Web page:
Physics of Flight Fun


iflycloseup

The GSWCF Program Events & Family Guides is jam packed with incredible experiences for Girl Scouts of all ages throughout the program year. Events range from all different areas of interest and give girls hands on experience that in many instances they cannot find anywhere else. From STEM to Sports to Arts & Theater and the great outdoors – there’s a program for every G.I.R.L. Earlier this year, Eva attended the Physics of Flight event at iFly an indoor skydiving venue. Check out what she had the say about the experience…


Eva S, Girl Scout Ambassador

My experience at iFly was memorable to say the least. This was a very new adventure for me. I had never done anything like it. I did my research about the sport of indoor skydiving beforehand, and I would recommend that others do the same. Although indoor skydiving is generally safe, there are still some risks involved.

I arrived slightly early, so I had the opportunity to watch other groups inside the tunnel. Upon arriving at the building, I hopped on a scale and they wrote down my weight. This is only a safety precaution, to ensure that I would be able to fly properly. After that, we were spilt into groups. The event coordinator gave us a demonstration, using sports balls, of how we would be able to float. Obviously, the sports balls were a lot lighter than a human, however it gave us a general idea of what was going to happen inside the tunnel. After the demonstration, we completed a STEM activity about how our mass affects our ability to float. Next, we watched a safety video. Finally, our instructor introduced himself and showed us hand signals. Since the tunnel was loud, he would have to communicate using his hands, when we needed to change our position.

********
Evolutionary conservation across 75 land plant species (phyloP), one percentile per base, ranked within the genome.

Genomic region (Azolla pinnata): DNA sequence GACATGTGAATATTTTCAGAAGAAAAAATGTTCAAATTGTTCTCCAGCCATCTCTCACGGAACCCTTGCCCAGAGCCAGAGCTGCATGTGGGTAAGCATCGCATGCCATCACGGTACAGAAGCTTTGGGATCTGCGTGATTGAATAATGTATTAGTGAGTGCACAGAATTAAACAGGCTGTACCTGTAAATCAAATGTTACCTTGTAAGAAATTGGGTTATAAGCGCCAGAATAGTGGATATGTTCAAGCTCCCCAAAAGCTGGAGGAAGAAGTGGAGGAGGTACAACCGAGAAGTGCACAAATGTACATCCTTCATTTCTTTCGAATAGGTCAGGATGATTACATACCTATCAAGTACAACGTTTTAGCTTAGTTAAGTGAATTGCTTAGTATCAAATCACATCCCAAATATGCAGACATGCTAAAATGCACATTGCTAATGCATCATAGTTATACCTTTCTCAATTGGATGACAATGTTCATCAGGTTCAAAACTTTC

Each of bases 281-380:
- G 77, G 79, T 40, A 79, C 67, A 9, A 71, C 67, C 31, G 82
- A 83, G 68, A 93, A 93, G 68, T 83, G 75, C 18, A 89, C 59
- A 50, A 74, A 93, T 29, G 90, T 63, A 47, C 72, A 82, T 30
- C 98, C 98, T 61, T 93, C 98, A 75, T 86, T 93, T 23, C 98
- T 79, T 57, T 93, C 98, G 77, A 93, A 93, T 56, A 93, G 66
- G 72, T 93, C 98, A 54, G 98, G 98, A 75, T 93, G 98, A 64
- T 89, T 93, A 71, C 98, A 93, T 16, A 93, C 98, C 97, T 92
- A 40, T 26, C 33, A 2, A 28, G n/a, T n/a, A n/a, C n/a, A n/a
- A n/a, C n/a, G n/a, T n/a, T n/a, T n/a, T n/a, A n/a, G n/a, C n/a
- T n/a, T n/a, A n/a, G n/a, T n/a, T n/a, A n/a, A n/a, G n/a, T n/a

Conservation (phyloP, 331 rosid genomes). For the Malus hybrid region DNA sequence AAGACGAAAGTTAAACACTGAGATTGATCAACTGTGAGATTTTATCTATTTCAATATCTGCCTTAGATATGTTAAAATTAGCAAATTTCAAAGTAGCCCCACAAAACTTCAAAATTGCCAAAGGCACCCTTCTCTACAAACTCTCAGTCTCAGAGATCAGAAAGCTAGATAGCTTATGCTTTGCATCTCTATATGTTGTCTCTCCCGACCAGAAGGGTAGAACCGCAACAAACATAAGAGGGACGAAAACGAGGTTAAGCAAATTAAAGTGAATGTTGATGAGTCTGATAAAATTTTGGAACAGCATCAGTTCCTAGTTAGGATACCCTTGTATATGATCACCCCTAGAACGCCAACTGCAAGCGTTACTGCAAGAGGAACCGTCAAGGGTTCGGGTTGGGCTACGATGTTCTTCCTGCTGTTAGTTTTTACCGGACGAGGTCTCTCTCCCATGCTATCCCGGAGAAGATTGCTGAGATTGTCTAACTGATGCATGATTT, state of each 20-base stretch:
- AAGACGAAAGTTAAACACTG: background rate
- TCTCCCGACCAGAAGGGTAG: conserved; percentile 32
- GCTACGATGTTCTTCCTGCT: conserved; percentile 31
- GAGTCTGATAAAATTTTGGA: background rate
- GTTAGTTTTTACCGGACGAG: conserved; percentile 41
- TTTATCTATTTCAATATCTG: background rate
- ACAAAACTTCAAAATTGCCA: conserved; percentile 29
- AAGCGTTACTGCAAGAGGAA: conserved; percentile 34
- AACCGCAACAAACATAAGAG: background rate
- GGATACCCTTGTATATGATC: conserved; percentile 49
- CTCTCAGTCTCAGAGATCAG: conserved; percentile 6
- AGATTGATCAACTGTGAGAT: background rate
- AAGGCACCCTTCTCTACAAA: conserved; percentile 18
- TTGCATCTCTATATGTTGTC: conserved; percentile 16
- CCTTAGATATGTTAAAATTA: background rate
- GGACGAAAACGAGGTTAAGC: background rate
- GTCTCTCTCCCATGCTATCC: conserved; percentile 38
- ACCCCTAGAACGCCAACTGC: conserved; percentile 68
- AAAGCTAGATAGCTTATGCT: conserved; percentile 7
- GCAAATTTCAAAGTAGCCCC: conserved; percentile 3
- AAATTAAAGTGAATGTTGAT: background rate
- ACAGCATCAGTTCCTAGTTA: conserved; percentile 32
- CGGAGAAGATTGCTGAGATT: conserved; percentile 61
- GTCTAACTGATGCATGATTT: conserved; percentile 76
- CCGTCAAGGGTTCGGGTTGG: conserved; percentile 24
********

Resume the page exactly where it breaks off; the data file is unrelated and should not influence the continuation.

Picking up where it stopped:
It was time to get suited up. It’s recommended that you wear comfortable, but tight-fitting clothes, even though the suits are baggy. In addition to the suit, I was given a helmet, safety goggles, and ear plugs. We each had 90 seconds in the tunnel, to learn basic flying technique low to the ground. I chose to be taken to the top of the tunnel at the end of my basic flight, for an additional fee. The tunnel was very loud, even with ear plugs. The wind was a huge shock, since it was so strong. I held my position well, throughout the flight. Exiting the chamber was the hardest part, since there was so much room for error, but I made it out alive!

I learned a lot of science throughout this event, which I didn’t expect at all. I would totally recommend other Girl Scouts to try indoor skydiving. Even if it seems scary, it’s good to test your limits and try something new. I’m glad I can say that I’ve been indoor skydiving, and would totally do it again!